A reporter’s suggestion of umpire bias was way out of line

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We finally have a situation in which I feel that an umpire and Joe Torre are worthy of being defended after an on-field screwup and in which I found myself nodding my head in agreement with Joe Buck and Tim McCarver.

First base umpire Ron Kulpa screwed up on Saturday night. There’s no mistaking that. Rangers first baseman Mike Napoli tagged baserunner Matt Holliday out at first base during the Cardinals’ four-run fourth inning in Game 3. He clearly tagged him. Kulpa called him safe. Blown call, no question.  But the far more egregious act came after the game when a pool reporter from the Associated Press asked Ron Kulpa — who had made himself available to discuss the missed call — about the fact that he was from St. Louis.

I suppose it’s possible that the reporter simply and abruptly changed the subject from the blown call to a feel-good story about Kulpa’s roots, but it’s more likely that he was insinuating that the umpire was harboring bias based on some local rooting interest.  That’s certainly what Joe Torre felt as he took the unusual step of criticizing that question and defending Kulpa’s integrity before last night’s game.

And good for Torre. We can — and often do — criticize bad calls and bad umpires around here. We want instant replay. We think that some umpires have shown that they are incompetent or something close to it. But it’s an entirely different thing to suggest that one is biased in favor of a certain team based on … nothing.  Even Joe West is an equal opportunity awful umpire. Suggesting or even entertaining the notion that one favors a given team is simply inappropriate behavior for a credentialed reporter.

I don’t say this very often, but last night Joe Buck and Tim McCarver hit the nail on the head when they noted how stupid and pervasive charges of bias are. Buck noted that, at various times, he’s been accused of favoring just about every team. I can certainly relate to that. In just the past few weeks I’ve been accused of tipping the editorial scales in favor of the Yankees, the Red Sox, the Rangers, the Tigers and, of course, my personal rooting interest, the Braves. Anyone who writes or reports about the game gets that. Never does it make any sense. More importantly, never do such accusations come from a person who themselves isn’t a partisan of the team being criticized or a person who hates the team being praised.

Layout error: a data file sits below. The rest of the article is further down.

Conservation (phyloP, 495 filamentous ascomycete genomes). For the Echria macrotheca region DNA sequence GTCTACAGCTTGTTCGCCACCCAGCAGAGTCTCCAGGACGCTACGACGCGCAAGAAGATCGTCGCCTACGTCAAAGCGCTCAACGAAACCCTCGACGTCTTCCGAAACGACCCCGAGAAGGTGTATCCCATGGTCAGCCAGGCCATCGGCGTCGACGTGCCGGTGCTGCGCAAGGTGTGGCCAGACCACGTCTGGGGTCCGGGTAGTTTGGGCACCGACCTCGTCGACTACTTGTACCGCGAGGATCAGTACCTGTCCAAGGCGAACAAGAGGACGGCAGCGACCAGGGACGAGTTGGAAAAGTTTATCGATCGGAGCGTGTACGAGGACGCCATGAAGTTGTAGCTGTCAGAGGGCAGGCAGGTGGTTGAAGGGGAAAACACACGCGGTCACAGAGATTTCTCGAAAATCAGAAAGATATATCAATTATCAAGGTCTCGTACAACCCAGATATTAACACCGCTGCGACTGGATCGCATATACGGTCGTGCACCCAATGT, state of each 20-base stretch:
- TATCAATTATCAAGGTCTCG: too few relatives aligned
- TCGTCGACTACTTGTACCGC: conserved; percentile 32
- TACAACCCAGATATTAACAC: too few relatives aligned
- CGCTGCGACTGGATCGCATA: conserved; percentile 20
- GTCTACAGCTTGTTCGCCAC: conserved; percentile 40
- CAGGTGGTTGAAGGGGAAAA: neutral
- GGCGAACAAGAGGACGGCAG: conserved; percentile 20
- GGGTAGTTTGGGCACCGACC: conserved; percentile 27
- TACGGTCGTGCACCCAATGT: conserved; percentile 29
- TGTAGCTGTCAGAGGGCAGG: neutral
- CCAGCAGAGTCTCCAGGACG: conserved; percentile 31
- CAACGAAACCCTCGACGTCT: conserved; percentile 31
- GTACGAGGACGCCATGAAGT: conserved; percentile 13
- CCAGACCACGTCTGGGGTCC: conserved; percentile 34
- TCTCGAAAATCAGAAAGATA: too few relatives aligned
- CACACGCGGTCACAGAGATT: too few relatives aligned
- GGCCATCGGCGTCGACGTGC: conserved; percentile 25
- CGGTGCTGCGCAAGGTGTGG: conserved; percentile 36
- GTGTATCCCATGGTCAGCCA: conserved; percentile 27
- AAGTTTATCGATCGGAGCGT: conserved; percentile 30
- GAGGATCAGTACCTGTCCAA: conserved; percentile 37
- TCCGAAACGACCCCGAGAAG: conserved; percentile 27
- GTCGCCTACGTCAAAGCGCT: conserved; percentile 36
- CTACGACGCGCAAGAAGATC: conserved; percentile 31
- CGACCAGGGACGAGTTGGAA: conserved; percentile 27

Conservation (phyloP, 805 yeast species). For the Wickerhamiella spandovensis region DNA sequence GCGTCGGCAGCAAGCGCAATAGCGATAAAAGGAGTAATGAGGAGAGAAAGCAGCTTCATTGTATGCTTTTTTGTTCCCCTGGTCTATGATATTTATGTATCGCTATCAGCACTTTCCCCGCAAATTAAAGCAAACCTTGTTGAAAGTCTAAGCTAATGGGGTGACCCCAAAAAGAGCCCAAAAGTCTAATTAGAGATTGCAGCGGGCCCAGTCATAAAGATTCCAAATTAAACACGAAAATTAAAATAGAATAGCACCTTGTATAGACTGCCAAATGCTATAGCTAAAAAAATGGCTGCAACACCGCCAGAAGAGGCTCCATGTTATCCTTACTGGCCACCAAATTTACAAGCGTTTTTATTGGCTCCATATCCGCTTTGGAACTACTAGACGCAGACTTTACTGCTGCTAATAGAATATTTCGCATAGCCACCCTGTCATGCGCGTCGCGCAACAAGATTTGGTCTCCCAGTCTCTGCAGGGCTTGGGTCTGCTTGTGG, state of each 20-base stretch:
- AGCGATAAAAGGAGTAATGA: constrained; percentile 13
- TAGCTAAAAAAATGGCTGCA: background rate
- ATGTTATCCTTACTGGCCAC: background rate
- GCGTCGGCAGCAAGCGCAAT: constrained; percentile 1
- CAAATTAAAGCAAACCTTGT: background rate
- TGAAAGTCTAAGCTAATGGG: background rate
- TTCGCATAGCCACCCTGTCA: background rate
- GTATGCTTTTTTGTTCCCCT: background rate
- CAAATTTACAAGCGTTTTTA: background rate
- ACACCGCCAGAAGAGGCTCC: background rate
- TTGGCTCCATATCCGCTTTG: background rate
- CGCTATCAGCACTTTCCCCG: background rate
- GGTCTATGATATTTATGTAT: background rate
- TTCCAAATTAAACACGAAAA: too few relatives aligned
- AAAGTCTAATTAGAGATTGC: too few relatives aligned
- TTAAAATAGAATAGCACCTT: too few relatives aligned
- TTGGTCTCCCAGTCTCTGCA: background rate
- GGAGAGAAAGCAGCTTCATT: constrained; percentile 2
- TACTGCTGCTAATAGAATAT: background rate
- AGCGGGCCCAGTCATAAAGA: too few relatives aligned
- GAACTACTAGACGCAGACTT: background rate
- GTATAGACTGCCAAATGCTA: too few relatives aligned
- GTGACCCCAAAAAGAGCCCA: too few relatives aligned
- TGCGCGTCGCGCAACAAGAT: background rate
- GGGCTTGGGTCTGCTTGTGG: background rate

The bias card is so, so common these days that I presume that this AP reporter felt like he was simply asking a question that he felt readers were demanding be asked. But the fact is that true bias — especially bias by someone significant in a way that matters — is pretty damn rare. There’s a rational bias of broadcasters who prefer to show east coast games and feature east coast topics because of ratings and page views. There are the local provincials who see and report on the entire world through locally-tinted goggles. There are disclosed biases — like my Braves fandom — that exist in a writer’s heart but which don’t cause the writer to ignore reality.

But an umpire being unable to shake off what could have possibly been a youthful rooting interest so that it impacts his job? Please. Even the suggestion of that absent a shred of evidence requires one to leave sanity and reality behind and reveals that the reporter himself was biased by the culture of bias accusations that has sprung up on the Internet over the years. And no matter what motivated it, the question itself was low rent and totally unprofessional.

But what do you expect? The guy who asked it was probably from [insert the city you don’t like here].

Yasmani Grandal played himself out of NLCS Game 4

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Dodgers catcher Yasmani Grandal has not had a good postseason. Entering Monday night’s NLCS Game 3, he was batting .111/.238/.278 in 21 trips to the plate across the NLDS and the first two games of the NLCS.

Defense has also been an issue for Grandal. In Game 1 of the NLCS, Grandal was on the hook for two passed balls. In the sixth inning of Game 3 Monday night, he couldn’t corral a curve in the dirt, which allowed Travis Shaw to score the Brewers’ second run of the night. Starter Walker Buehler was charged with a wild pitch. In the eighth, with Ryan Braun on first base and Shaw at the plate, Grandal again couldn’t corral a pitch in the dirt, allowing Braun to move to second base. Fortunately for the Dodgers, Alex Wood was able to escape the inning with no damage.

Manager Dave Roberts said that Austin Barnes, not Grandal, will start behind the plate for Game 4 on Tuesday night, Andy McCullough of the Los Angeles Times reports. That comes as no surprise at all. When Grandal struck out with the bases loaded in the ninth inning, Dodger fans regaled him with boos.

Barnes will be an upgrade defensively, but he’s lacking with the bat. He had an 0-for-3 performance in Game 2, though with an RBI, bringing his career slash line in the playoffs to .200/.281/.300 across 57 plate appearances. During the regular season, his career 100 adjusted OPS is a fair bit behind Grandal’s 115. Roberts is trading offense for defense in Game 4. Rich Hill will get the start opposite the Brewers’ Gio González.